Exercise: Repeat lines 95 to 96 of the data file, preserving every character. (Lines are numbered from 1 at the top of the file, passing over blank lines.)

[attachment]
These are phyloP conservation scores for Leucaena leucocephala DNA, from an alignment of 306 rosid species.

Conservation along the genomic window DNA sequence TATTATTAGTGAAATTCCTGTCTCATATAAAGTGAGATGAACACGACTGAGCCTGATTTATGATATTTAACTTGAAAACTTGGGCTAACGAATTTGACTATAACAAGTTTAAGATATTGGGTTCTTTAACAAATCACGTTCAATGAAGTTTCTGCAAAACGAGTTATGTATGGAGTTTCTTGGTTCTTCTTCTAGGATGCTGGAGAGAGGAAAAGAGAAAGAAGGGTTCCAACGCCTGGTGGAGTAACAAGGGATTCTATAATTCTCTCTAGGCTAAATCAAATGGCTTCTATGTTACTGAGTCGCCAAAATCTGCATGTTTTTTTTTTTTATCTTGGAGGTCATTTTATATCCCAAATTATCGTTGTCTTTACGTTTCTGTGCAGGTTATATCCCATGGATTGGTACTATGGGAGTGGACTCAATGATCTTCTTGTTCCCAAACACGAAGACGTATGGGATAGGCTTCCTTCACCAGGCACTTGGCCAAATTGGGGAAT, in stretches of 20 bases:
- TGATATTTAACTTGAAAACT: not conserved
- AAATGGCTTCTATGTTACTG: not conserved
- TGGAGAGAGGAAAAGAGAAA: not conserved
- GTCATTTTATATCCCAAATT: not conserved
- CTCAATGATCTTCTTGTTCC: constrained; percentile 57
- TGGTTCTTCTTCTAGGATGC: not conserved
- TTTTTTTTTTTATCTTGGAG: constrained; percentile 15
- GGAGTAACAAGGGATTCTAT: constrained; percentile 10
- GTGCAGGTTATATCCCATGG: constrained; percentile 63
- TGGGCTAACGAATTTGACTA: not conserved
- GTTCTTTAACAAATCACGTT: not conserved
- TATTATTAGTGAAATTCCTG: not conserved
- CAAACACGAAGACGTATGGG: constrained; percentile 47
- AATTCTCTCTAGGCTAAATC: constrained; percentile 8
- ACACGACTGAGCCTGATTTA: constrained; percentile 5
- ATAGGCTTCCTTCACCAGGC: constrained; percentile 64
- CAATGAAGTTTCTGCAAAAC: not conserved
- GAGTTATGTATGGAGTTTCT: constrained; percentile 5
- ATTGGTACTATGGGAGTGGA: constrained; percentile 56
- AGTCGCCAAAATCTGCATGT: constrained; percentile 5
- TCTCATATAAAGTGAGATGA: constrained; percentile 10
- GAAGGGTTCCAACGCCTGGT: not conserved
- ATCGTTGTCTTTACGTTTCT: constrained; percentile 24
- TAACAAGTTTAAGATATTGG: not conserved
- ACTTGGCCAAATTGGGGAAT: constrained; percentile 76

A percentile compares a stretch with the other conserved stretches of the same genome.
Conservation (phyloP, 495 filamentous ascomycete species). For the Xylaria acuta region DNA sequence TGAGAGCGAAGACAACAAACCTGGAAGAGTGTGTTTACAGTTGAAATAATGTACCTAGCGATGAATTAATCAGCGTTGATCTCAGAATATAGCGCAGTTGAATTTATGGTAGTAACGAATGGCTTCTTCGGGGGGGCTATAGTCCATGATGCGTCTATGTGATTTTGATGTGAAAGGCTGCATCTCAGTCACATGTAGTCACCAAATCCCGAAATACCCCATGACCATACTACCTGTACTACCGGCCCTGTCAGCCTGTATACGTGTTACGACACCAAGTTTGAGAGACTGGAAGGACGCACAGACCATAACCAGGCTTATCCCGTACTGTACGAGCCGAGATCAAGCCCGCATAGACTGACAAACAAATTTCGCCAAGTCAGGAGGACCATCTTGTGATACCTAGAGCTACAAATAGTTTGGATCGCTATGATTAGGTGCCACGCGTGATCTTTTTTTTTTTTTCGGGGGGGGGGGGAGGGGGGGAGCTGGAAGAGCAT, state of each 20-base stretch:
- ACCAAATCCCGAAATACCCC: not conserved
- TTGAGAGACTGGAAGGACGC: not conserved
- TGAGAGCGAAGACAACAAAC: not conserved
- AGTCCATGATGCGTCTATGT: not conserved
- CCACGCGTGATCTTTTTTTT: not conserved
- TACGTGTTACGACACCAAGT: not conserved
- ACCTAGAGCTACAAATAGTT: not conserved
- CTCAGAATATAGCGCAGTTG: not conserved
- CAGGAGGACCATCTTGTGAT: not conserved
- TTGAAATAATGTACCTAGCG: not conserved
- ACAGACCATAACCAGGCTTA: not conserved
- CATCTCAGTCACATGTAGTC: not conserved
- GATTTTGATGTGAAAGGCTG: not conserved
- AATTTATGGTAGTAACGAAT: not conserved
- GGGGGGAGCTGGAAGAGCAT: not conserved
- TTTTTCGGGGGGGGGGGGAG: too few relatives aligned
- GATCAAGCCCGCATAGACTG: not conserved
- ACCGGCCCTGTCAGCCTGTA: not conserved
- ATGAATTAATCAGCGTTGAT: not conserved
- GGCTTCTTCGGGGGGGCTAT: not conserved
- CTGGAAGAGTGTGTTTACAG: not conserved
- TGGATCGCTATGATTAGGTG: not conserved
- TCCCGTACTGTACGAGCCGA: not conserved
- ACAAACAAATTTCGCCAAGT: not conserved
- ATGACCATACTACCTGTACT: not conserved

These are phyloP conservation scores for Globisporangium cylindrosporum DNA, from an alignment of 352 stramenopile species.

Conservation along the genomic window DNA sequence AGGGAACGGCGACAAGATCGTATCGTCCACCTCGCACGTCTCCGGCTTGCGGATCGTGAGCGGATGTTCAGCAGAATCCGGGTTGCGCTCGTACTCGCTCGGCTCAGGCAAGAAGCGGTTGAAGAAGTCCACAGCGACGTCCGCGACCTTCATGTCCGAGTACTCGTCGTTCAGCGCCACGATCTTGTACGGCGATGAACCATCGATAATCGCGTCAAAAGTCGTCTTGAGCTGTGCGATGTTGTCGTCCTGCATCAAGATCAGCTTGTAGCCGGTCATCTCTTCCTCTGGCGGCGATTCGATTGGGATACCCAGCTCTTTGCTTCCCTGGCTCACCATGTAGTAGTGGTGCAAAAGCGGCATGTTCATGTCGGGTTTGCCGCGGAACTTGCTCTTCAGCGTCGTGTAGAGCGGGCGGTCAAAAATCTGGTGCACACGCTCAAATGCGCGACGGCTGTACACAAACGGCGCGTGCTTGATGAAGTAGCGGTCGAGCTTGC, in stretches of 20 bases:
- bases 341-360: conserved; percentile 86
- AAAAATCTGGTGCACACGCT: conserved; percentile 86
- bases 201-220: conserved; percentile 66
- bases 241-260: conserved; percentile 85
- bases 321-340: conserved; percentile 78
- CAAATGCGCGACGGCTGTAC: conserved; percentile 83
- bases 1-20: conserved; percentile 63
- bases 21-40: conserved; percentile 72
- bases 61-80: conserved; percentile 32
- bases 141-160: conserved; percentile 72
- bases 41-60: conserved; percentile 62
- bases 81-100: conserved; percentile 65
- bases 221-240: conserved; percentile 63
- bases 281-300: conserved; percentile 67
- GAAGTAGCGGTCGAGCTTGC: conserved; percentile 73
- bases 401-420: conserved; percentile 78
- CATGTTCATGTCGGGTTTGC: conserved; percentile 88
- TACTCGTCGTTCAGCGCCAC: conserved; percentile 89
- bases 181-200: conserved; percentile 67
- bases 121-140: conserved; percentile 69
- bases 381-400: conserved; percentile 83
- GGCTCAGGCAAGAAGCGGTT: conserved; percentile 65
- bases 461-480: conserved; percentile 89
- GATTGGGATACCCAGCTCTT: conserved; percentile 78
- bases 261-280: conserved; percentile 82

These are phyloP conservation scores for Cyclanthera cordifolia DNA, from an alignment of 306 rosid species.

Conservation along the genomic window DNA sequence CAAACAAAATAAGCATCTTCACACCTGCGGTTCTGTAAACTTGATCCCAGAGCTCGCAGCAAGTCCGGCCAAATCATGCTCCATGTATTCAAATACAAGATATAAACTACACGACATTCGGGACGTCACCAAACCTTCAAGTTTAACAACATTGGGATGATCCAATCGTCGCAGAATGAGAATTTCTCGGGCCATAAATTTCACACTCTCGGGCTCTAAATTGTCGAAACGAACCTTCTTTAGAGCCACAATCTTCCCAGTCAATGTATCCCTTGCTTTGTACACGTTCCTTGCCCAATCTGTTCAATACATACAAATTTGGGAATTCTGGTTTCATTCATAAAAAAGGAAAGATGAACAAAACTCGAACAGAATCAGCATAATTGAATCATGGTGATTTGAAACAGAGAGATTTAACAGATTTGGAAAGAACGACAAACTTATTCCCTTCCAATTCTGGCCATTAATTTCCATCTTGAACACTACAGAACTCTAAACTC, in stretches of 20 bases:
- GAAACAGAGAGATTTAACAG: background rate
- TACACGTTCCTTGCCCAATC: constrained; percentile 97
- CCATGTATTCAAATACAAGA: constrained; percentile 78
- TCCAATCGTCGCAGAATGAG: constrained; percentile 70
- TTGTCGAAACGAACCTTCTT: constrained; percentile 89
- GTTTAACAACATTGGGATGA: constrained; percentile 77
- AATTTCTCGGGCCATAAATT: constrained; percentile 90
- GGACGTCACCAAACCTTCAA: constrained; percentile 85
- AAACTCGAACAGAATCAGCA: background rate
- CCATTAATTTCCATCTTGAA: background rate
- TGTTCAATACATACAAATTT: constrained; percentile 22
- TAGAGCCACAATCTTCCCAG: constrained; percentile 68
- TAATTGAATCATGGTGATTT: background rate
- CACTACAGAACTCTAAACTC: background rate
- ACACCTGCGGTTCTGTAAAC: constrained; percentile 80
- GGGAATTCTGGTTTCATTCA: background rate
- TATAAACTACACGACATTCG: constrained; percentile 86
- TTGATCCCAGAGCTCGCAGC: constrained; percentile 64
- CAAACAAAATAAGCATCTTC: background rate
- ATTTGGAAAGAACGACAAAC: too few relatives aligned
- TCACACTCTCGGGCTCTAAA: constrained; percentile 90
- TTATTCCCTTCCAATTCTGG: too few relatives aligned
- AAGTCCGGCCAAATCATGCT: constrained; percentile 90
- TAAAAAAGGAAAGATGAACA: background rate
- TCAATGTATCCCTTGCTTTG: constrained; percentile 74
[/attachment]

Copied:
- TAGAGCCACAATCTTCCCAG: constrained; percentile 68
- TAATTGAATCATGGTGATTT: background rate